During our work on the house, we were fortunate enough to meet Jenny, the most recent owner. Jenny’s parents had bought the house in the 1920s, and Jenny had grown up there and lived there until the earthquakes changed everything. Jenny told us some awesome stories about the house, including how, after they’d bought the house, her parents journeyed to Christchurch on the train, complete with Dolly the cow. As a teenager, Jenny and her friends had played tennis on the lawn in front of the house (where Dolly had once grazed), with the aim of catching the eye of the local lads!

Not only did Jenny share her stories with us, she also shared her collection of early 20th century shoes –  her father was a Pannell of the Pannell bootmaking business. And she showed us a catalogue produced by the Pannells in c.1903-1904, containing all sorts of information about the most wonderful  sounding shoes: Goloshed Balmorals, Watertight Bluchers or Lorne Shoes, anyone?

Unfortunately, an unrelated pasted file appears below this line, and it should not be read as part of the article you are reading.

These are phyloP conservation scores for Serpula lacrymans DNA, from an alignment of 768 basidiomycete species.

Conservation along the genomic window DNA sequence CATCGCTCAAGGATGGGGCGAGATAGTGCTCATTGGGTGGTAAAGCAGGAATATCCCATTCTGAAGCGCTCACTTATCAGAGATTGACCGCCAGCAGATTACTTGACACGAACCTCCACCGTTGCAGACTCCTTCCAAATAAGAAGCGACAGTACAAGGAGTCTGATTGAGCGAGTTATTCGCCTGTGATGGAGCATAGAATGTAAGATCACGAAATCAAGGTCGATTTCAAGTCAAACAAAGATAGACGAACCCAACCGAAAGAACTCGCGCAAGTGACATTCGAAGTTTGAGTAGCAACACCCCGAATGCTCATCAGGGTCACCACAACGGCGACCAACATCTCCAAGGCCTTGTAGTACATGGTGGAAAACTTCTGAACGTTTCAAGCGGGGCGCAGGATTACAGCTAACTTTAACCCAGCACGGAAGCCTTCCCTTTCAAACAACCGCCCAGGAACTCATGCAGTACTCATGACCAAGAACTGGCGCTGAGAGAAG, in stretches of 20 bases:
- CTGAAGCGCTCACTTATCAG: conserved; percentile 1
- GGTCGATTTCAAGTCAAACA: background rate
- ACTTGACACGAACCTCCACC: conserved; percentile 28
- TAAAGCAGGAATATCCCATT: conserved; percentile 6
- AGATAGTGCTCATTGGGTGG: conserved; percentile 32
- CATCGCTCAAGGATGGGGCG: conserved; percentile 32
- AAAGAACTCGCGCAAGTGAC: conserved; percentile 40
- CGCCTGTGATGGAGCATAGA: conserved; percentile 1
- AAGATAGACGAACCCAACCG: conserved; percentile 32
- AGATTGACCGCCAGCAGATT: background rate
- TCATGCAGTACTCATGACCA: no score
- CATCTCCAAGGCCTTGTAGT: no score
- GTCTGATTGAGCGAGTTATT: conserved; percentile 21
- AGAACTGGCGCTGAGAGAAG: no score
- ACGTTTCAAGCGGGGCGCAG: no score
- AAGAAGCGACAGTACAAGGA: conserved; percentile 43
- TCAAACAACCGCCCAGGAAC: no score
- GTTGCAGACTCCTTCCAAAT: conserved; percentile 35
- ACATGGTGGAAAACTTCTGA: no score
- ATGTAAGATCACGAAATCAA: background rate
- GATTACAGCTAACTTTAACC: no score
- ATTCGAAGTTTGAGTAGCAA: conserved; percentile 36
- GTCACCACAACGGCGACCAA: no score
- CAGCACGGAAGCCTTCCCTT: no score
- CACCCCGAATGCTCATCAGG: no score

Lace-up lady's ankle boots, with a military stacked heel and machine stitching along the vamp, tip and back quarter of the upper, c.1900-1920. Photo: J. Garland.

Lace-up lady’s ankle boots, with a military stacked heel and machine stitching along the vamp, tip and back quarter of the upper, c.1900-1920. Photo: J. Garland.

And then there’s that message in a bottle. But first, the bottle itself, which a number of you commented on, with a couple of you identifying the label. Jessie’s research indicates that the label represents two different companies: Read Brothers and Bass Brewery. The Read Brothers Bottling Company was founded in 1877 by William Thomas Read and John Walter Read. They were based in London and were among the largest, if not the largest, of the London bottling companies, inventing their own bottling machines as well as buying up and reusing old alcohol bottles from across London. The Bull Dog trademark, along with the ‘Dog’s Head’ brand, was registered by them in 1877 and featured the image of a bull dog in a circle on the label (Hughes 2006).